• Attorney Client Development for Associates

    1. 1. Prepare to practice:Keys to client development<br />
    2. 2. Today’s Speakers<br />Michael Blachly<br />Looper Reed & McGraw<br />Matthew Sanderson<br />Looper Reed & McGraw<br />Chad Ruback<br />The Ruback Law Firm<br />
    3. 3. Law Firms Today … <br />
    4. 4. Law Firms Today … <br />
    5. 5. Law Firms Today<br />Old Times vs Modern Times<br />
    6. 6. So What is Client Development?<br />Building Your Relationships <br />Building Your Expertise<br />Building Your Name<br />
    7. 7. Social Functions<br />Organizations & Committees<br />Lunches & Dinners<br />How can one person do all of this!<br />Networking & Referrals<br />Speaking at Events<br />Sponsorships<br />Public Relations<br />Attorney<br />Branding<br />Advertising<br />Publish Articles<br />Phone Calls & Emails<br />Direct Mail<br />Web Development<br />Personal Letters<br />Blogs<br />Bio on Firm Website<br />Educational Materials<br />Developing New Relationships<br />Google Alerts<br />Social Networks/ LinkedIn<br />Maintaining Relationships<br />Announcements<br />
    8. 8. So What is Client Development<br />
    9. 9. What Stage Are You In?<br />
    10. 10. What Stage Are You In? <br />Associates:<br />Learning to be a Great Lawyer<br />Your Main Client is Your Boss and the Firm<br />Create a mailing list of future potential clients/referrals<br />Join the local Bar Association (and get involved)<br />Develop A Business Plan<br />Stay on Top of Current Events<br />Engage in at least one face-to-face marketing effort per week<br />
    11. 11. What Stage Are You In? <br />Senior Associates:<br />Still Learning to be a Great Lawyer<br />Define and Promote your “niche”<br />Add to database of potential clients/referrals<br />Visit client’s facilities, factories, stores<br />Get involved in trade associations related to your niche<br />Write at least two articles per year<br />Present a speech to legal or industry group<br />Engage in at least two face-to-face marketing effort per week<br />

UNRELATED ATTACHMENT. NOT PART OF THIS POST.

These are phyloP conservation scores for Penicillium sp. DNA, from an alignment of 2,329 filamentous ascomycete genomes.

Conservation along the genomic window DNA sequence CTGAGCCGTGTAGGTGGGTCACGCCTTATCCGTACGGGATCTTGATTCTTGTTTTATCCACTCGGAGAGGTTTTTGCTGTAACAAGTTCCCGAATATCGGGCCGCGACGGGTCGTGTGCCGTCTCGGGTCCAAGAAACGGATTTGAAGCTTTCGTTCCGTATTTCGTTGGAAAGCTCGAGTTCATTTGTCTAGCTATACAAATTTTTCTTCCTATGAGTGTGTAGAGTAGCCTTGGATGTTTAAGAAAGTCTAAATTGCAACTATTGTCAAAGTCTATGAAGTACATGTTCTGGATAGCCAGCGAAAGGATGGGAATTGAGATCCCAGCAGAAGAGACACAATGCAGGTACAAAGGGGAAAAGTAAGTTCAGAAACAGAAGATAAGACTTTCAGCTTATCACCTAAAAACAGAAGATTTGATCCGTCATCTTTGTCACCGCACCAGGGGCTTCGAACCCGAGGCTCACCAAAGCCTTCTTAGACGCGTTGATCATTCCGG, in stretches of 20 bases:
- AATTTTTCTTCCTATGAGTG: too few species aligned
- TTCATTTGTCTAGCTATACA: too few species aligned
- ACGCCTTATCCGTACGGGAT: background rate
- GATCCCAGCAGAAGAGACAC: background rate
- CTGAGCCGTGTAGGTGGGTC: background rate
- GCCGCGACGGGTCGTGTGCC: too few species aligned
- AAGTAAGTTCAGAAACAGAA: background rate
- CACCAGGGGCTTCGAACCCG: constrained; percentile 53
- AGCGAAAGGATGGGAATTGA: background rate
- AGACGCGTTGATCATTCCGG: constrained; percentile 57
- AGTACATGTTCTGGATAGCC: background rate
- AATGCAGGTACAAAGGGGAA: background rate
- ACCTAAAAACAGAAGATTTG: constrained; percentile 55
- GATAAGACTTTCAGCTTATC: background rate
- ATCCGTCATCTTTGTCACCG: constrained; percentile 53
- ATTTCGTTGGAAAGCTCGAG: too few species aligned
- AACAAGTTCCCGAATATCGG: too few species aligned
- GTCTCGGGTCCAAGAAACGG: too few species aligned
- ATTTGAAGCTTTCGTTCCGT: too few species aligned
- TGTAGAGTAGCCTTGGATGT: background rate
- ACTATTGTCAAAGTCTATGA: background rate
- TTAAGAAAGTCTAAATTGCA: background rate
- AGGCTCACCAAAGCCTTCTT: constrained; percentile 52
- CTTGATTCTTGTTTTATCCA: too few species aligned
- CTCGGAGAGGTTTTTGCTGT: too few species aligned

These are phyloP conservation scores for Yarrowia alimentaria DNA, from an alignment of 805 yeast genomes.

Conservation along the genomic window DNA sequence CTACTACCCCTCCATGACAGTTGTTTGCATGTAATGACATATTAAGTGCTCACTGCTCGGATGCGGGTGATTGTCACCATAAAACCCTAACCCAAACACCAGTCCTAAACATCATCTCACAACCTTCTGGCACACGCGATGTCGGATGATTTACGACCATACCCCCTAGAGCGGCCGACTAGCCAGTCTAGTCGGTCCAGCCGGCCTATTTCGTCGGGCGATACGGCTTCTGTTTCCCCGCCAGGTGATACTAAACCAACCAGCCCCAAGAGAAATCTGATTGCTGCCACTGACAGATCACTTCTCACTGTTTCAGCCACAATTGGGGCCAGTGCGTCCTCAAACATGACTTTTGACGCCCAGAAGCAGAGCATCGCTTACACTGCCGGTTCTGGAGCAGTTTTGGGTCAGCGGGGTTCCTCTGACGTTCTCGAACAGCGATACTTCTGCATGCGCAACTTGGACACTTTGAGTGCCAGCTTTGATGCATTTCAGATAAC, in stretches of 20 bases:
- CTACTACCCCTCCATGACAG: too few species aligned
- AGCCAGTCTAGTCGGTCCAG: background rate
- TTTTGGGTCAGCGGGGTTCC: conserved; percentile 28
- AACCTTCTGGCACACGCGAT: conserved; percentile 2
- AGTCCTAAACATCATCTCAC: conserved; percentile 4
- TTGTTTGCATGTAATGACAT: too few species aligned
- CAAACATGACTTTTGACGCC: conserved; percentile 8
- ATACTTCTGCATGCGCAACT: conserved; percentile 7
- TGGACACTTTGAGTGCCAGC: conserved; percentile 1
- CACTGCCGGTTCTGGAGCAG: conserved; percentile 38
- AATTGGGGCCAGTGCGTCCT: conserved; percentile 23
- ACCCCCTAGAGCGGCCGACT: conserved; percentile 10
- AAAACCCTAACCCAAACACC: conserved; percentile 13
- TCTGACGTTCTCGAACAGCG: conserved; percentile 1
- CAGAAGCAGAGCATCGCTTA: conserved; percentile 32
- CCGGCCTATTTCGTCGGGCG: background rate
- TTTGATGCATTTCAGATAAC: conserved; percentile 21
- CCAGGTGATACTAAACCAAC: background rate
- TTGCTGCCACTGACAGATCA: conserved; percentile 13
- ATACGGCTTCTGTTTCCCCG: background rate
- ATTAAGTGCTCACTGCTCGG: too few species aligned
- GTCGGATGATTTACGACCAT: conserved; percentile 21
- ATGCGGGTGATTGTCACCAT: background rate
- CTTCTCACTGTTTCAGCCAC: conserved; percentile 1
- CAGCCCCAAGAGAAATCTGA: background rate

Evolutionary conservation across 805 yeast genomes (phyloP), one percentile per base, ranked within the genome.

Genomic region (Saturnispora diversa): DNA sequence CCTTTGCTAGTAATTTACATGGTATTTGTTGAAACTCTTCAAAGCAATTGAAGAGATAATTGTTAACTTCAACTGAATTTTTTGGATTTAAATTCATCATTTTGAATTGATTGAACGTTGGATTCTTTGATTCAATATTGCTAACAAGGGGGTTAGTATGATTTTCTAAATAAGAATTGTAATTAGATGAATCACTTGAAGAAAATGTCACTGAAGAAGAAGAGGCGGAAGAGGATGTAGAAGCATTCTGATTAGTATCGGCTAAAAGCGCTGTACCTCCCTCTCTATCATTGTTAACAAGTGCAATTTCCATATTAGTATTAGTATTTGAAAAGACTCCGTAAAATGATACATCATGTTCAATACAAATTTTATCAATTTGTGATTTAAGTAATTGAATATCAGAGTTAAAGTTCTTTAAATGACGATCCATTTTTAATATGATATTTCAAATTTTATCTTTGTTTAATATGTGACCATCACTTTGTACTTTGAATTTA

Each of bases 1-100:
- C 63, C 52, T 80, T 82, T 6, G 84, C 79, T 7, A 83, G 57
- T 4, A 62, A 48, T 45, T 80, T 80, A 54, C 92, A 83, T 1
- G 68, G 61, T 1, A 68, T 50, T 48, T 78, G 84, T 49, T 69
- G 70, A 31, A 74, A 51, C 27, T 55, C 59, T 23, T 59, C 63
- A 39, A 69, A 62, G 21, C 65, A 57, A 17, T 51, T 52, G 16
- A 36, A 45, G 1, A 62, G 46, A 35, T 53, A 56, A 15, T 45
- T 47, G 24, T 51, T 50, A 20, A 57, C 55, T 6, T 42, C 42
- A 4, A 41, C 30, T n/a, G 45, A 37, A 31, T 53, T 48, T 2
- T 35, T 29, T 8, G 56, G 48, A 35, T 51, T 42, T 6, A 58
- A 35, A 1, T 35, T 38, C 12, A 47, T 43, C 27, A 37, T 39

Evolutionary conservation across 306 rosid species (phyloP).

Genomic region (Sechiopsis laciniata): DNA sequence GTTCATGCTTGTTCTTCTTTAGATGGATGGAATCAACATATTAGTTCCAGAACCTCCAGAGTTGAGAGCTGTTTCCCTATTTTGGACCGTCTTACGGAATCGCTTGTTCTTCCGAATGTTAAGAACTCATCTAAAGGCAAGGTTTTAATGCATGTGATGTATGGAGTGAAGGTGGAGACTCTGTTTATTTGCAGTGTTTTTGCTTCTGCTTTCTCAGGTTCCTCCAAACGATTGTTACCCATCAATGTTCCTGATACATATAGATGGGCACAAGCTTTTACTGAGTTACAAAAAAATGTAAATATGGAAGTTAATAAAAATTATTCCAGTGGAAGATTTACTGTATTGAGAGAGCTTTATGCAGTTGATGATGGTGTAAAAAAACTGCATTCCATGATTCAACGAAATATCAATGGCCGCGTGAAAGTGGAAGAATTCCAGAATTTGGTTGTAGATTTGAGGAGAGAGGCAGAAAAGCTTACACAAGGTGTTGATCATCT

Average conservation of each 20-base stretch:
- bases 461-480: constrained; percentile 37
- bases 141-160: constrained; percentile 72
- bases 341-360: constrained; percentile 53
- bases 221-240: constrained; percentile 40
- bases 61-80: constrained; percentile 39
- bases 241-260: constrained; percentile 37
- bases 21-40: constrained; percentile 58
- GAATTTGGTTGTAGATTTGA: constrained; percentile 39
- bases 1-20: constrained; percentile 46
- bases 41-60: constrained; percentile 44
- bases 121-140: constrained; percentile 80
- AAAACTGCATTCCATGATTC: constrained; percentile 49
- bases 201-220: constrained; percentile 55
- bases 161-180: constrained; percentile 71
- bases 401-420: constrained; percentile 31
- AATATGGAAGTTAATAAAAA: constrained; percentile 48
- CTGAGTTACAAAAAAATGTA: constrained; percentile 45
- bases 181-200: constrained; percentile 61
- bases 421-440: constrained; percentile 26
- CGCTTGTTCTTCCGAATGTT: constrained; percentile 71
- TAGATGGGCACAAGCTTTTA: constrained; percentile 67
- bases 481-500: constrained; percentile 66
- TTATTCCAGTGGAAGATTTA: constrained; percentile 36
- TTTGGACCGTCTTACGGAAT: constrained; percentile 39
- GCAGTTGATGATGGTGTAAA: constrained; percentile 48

12. 12. What The Client Wants<br />The Client Wants<br />An Exceptional Experience<br />
    13. 13. What The Client Wants<br />“Don’t take client calls or use your blackberry while you are in meetings with me unless it’s a true emergency. Make me ‘feel’ as if I am your only andmost important client even if I’m not.”<br />“Return calls promptly or have someone else return it in your absence to let me know when you’ll return the call.” <br />Source: WickerPark Group<br />
    14. 14. What The Client Wants<br />“Clients are good at taking bad news - when they aren’t surprised.”<br />“In-house counsel hate to be surprised. Surprises are the worst.”<br />“Communicate with me directly as soon as you think things will be different than expected with fees, outcomes, results.”<br />Source: WickerPark Group<br />
    15. 15. What The Client Wants<br />“Think ahead. Look to the future and tell me what you think are upcoming issues and trends that will impact my business and how. Then, tell me what I should do about it.”<br />“Demonstrate you understand my business. Spend time on site with my legal department and business people, take a facility tour, attend industry meetings with me and read my trade publications.”<br />Source: WickerPark Group<br />
    16. 16. What The Client Wants<br />“Show me that you’re thinking about me. When you send me an article or legal update tell me why and how it might affect my business.”<br />“[partner] was amazing. He is our go-to and we wouldn’t think of calling anybody else at this point. We especially appreciated the off the clock strategy session with our CEO last December.”<br />Source: WickerPark Group<br />
    17. 17. Life Experiences<br />Matthew Sanderson<br />Looper Reed & McGraw<br />Chad Ruback<br />The Ruback Law Firm<br />
    18. 18. Life Experiences<br />Define A Niche<br />
    19. 19. Life Experiences<br />Become a <br />Networking Guru<br />
    20. 20. Life Experiences<br />Utilize the Internet<br />
    21. 21. Life Experiences<br />Speak & Publish<br />
    22. 22. Life Experiences<br />Create A System<br />
    23. 23. Life Experiences<br />Tips from The Pros<br />
    24. 24. The End …<br />Thank You!<br />Michael Blachly – mblachly@lrmlaw.com<br />Matthew Sanderson – msanderson@lrmlaw.com<br />Chad Ruback – chad@appeal.pro <br />